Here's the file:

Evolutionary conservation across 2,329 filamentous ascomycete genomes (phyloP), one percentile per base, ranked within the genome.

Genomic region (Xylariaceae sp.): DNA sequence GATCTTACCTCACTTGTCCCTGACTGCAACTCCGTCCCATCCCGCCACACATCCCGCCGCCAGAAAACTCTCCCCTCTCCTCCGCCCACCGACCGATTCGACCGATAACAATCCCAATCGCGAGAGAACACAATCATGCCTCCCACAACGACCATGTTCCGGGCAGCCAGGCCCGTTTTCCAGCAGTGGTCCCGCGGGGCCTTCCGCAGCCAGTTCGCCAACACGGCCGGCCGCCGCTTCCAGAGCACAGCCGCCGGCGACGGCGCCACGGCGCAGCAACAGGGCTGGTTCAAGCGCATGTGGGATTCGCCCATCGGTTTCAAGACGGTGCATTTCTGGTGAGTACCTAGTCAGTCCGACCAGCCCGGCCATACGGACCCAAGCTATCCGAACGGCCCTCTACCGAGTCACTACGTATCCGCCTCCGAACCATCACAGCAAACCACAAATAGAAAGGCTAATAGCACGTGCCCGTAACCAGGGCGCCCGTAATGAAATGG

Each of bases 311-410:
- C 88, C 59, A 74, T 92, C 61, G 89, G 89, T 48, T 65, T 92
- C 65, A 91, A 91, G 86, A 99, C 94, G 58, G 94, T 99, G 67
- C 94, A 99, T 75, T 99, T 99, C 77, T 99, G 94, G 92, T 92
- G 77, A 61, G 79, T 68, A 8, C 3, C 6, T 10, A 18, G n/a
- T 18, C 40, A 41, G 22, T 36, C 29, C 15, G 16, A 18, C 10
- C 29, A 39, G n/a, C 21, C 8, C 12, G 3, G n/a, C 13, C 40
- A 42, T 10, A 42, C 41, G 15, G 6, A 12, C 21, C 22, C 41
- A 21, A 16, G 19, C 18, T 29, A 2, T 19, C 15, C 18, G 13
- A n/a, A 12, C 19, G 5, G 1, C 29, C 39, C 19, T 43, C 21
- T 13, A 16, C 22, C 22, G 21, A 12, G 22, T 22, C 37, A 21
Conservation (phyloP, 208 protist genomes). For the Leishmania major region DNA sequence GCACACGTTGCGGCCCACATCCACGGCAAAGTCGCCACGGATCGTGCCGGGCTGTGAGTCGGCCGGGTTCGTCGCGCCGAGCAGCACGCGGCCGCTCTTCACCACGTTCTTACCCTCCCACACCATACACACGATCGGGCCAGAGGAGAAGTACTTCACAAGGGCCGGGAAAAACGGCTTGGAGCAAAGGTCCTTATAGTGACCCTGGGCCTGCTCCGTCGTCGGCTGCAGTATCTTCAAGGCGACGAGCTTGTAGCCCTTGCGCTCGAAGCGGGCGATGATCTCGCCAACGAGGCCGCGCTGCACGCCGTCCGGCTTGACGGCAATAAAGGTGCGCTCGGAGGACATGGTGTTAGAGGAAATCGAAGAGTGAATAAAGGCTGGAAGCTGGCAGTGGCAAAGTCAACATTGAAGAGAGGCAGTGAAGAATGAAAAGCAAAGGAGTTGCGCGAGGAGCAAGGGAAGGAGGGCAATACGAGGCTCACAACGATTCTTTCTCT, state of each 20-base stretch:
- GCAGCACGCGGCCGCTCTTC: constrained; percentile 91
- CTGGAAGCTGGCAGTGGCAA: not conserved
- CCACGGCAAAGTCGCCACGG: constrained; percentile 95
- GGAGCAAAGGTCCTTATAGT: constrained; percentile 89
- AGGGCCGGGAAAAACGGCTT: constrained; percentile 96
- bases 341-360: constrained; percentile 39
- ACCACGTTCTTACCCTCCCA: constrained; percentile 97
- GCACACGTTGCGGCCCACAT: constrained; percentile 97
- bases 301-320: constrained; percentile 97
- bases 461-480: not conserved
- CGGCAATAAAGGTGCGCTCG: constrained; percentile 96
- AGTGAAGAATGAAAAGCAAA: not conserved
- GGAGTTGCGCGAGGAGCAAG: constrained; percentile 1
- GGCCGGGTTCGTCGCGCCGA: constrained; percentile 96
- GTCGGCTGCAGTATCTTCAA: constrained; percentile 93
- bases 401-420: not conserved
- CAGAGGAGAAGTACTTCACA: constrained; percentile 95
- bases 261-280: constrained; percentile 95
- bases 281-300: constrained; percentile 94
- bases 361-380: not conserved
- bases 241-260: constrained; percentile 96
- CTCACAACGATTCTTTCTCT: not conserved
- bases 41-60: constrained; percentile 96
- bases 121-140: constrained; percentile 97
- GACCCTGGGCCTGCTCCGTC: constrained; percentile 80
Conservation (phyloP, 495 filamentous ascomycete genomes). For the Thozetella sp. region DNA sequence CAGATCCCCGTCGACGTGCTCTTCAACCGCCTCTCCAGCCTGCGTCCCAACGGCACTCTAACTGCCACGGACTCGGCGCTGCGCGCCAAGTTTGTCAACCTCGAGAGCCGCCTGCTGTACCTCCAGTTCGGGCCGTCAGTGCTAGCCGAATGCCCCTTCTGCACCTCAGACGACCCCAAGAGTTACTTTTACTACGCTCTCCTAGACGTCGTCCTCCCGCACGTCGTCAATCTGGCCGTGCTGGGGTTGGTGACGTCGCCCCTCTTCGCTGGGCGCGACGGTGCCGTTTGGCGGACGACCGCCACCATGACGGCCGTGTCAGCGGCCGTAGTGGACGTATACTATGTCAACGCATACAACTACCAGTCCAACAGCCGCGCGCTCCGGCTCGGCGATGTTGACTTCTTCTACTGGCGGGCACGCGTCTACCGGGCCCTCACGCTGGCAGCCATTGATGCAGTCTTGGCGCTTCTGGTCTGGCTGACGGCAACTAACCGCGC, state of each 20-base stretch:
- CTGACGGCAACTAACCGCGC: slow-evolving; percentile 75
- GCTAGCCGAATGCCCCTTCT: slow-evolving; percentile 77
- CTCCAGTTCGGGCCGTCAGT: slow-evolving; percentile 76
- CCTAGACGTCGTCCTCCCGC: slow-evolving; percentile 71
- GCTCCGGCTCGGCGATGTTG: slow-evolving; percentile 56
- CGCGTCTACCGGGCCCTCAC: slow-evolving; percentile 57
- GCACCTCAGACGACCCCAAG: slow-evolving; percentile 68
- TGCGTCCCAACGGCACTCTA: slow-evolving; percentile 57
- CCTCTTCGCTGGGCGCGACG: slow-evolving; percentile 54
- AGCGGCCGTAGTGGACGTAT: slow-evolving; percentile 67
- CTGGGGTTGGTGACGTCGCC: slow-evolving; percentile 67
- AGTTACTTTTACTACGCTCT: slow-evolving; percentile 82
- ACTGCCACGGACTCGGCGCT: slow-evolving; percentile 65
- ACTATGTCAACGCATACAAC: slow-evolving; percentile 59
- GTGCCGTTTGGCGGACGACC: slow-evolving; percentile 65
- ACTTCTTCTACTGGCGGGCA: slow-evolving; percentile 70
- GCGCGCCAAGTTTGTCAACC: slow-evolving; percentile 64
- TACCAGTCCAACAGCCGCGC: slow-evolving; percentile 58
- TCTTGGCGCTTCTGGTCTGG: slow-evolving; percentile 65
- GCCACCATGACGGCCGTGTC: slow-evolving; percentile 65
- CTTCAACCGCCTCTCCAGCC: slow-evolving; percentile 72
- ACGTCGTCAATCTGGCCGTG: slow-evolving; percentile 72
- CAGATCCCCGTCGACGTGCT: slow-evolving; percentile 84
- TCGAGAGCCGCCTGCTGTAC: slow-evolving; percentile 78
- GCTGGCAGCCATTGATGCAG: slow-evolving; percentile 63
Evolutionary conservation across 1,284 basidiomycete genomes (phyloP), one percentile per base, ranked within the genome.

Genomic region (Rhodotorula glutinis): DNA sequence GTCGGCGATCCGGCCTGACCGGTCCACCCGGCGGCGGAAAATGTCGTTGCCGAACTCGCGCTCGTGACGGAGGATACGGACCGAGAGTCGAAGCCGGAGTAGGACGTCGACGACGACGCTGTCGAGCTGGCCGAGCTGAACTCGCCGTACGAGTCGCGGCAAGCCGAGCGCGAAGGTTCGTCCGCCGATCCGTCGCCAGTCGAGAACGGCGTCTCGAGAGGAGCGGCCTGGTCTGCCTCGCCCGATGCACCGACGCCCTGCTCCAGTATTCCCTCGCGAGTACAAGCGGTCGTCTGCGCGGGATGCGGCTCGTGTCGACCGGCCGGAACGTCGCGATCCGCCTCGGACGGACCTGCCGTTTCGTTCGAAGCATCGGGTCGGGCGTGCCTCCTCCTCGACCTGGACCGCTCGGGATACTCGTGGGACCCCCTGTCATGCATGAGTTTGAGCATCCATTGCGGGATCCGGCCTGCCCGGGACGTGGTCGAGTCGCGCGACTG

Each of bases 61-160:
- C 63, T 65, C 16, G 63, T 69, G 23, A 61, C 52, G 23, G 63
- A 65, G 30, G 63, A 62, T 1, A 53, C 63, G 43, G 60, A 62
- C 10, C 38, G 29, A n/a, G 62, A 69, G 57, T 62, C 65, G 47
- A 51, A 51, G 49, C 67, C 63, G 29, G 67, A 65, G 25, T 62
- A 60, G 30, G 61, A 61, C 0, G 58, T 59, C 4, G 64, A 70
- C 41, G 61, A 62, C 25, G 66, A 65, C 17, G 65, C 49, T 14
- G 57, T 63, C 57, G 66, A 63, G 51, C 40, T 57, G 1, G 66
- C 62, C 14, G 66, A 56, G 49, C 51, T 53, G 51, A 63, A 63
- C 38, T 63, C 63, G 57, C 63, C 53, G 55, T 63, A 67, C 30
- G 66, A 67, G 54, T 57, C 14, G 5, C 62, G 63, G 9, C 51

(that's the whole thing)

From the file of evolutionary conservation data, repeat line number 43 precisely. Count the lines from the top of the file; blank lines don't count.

- CTCCAGTTCGGGCCGTCAGT: slow-evolving; percentile 76